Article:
Lola looks to be about to put her talons on the prey. (Pale Male watches obliquely, just in case. Those talons are very sharp and he wants to make sure to duck if he needs to if and when she takes off.) Though she may take off with the prey in her beak, she sometimes puts her foot on the prey first. A taking of possession? I'm not sure, but it does seem like it might be a clumsy move, holding something down with your foot while trying to lift it at nearly the same time with your mouth. Perhaps so for humans but her coordination of moving her foot off, getting the prey into her beak, and taking flight is perfect. And it takes her about a nanosecond to do it.

Once again there was the problem of just exactly what the prey-for-the-day was. (See the correction for Thursday after "Wisconsin Waterfowl".) Well it's grayish, isn't much help. Long time Hawk Watcher Stella Hamilton, another with a dynamite eye, called it. She saw a long naked tail. Today's dinner was Norway Rat.

Pale ducks a little when Lola takes off, turns, watches her go, then proceeds to the nest bowl. Though they seem to avoid direct eye contact most of the time they are almost always in visual contact with each other during breeding season.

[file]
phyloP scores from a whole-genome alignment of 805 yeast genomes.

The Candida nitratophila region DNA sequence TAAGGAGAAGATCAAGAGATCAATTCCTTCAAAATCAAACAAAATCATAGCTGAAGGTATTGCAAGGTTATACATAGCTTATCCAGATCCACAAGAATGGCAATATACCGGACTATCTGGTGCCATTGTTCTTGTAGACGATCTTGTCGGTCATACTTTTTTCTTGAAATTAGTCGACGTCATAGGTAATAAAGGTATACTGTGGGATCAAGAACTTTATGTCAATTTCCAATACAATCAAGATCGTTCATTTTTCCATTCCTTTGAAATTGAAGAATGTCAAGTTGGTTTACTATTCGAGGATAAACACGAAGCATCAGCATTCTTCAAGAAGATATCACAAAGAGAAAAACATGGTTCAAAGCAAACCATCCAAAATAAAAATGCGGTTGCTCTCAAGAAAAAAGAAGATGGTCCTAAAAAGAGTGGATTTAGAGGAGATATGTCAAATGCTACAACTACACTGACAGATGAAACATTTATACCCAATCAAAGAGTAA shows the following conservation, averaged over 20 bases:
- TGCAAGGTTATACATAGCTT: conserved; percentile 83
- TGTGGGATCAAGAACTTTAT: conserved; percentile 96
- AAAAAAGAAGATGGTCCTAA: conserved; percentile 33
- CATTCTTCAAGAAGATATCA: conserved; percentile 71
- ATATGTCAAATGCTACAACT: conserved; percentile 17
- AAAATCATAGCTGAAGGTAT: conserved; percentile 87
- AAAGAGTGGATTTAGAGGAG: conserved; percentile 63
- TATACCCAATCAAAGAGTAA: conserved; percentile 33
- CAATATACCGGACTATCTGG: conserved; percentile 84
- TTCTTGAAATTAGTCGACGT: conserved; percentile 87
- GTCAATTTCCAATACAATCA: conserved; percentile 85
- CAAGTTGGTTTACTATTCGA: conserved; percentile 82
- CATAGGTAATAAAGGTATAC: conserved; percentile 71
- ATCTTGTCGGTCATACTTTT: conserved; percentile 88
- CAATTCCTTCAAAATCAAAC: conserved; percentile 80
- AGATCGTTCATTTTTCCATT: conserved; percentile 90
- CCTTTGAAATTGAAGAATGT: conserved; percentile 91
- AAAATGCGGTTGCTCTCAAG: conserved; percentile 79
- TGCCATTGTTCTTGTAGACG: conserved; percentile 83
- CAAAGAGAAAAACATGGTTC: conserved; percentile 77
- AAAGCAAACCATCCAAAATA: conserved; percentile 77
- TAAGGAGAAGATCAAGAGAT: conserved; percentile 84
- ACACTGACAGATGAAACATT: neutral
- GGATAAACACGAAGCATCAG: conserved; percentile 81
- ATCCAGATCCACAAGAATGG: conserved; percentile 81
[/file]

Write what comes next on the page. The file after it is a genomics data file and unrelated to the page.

Wisconsin Waterfowl

Double Crested Cormorant

This photo of a Mallard Hen does have some glare, but I found the reflection giving her that double headed duck look kind of fascinating.

Lola with Thursday's Dinner

First, I got an email from Katherine Herzog correcting my credit of the person who called the type of prey that Lola had for dinner. Turns out, it was actually sharp eyed Elizabeth who had called it from the Hawk Bench. Sorry Elizabeth.

Kat's first email of the day-
"Actually, although I'd love to take the credit, it was Elizabeth who made the call. She uses binocs but her unaided eyesight is rather remarkable....I thought I saw Lola eating bird feathers when I was using the scope! Must have been fur instead. I tend to double-check things with E when I think I've seen something because she sometimes sees things quite different and she's the one who is usually right."